Create a Culture That Promotes Inclusion and Feedback
Ensure all employee voices are heard
It's important that you give your employees a voice and ensure that all workers are being heard fairly and equally. When workers feel heard, they're more engaged and more productive, they have a sense of purpose and belonging at work and there's usually a strong culture of openness and psychological safety. Here’s how:
- Find ways to gather feedback from all of your team members regardless of their location. Schedule more frequent check-ins with your employees.
- Reward team members who take the initiative to provide feedback.
- If someone speaks up during a meeting, rather than quickly addressing their comments and moving on, take a moment to thank them and encourage others to chime in as well.
Avoid the bias of physical presence and favoritism
It's human nature to form stronger relationships with people if you spend time with them in person. In the workplace, this could mean that you're getting to know your office workers better than your remote workers. Here’s how to avoid bias:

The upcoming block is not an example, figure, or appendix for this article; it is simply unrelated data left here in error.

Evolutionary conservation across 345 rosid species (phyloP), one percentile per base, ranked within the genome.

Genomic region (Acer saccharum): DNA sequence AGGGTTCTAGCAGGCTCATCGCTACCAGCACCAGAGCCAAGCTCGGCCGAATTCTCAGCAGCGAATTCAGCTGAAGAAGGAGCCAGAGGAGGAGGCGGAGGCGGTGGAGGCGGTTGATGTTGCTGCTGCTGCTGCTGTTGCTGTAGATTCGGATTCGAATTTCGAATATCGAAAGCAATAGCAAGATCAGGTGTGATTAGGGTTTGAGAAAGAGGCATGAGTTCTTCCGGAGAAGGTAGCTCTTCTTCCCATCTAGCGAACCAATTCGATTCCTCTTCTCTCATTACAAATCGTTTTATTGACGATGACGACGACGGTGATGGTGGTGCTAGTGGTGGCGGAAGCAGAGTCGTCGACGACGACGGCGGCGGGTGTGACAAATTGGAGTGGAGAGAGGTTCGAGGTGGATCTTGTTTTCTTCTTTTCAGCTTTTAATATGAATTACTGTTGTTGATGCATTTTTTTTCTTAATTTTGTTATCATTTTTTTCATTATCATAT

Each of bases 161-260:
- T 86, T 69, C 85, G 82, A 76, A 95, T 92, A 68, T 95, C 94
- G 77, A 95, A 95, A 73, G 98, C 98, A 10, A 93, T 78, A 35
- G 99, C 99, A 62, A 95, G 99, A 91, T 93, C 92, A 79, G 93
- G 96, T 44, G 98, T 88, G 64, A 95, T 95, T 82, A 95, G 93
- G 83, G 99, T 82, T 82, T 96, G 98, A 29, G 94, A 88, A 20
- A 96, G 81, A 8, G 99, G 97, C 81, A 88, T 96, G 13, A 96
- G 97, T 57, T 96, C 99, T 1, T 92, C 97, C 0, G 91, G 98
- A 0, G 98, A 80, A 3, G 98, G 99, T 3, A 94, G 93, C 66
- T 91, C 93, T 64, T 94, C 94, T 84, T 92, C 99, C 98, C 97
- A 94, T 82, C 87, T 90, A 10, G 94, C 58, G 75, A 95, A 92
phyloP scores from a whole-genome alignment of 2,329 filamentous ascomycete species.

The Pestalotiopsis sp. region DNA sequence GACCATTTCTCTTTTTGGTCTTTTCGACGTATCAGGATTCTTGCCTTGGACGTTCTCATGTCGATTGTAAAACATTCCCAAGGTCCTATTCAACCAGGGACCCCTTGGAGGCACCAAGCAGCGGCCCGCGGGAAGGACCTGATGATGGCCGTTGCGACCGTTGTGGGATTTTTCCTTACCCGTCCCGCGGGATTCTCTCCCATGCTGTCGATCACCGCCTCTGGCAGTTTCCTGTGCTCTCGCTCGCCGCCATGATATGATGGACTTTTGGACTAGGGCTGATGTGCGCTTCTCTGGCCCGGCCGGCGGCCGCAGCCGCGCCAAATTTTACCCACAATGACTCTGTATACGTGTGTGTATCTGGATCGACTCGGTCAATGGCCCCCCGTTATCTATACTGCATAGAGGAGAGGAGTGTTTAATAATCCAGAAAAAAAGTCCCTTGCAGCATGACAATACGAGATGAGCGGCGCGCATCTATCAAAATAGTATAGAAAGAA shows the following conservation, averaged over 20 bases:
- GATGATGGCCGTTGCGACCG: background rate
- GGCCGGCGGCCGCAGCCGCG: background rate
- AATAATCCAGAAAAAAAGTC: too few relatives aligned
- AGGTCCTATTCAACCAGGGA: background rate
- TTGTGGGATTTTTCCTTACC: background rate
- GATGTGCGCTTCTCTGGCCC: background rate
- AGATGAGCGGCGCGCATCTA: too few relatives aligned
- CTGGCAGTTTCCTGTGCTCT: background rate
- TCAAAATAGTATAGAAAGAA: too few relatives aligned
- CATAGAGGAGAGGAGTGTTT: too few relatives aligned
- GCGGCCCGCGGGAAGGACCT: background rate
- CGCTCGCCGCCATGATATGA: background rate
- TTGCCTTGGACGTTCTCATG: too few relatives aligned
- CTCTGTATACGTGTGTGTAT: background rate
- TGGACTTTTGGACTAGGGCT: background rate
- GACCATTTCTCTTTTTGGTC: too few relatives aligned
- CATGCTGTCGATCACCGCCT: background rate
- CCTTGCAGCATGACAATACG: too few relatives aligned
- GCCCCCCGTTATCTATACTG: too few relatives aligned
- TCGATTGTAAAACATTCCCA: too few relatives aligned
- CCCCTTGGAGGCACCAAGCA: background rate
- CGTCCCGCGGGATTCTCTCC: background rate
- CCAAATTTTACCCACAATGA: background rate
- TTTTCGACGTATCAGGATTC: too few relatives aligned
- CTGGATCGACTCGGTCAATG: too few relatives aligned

- Reference the Expectations for Remote Work website for information as it relates to FlexWork@RU.
- Boost the visibility of your remote team members by making sure that you engage equally with your employees who are in the same room and those who are attending virtually.
- Examine the broader cultural issues that are at play. Educating yourself and your team members about the concept of unconscious bias and how it affects remote workers. You should encourage staff to talk openly about their concerns and above all you'll need to reflect on your own biases and behaviors when it comes to managing remote employees.
Create opportunities to solicit and act on feedback
It’s important that you gather everyone's input and act on it because department’s hybrid approach probably won't work perfectly right away, and you have to be able to admit this and learn how to adapt. Recognize that as a leader, you can only know so much about what is or isn't working for your people. There are lots of ways to do this that will work both for your remote and office space employees. Here’s how:
- You could have an online feedback portal or a forum where workers can discuss their ideas and opinions.
- Or you can send out a short pulse survey to check how your team members are feeling, and whether there are any concerns they want to bring up.
- Hold Ask Me Anything meetings, where they can offer their input in a safe space.
- Ask employees for their feedback during informal chats or when you meet with them one-on-one, since some people may shy away from speaking up in a group setting.
- Establish a two-way feedback loop, where you're constantly following up with your staff about how you're addressing their concerns.
Content for this toolkit was adapted from the course Develop Essential Skills to Manage in a Hybrid Workplace through LinkedIn Learning.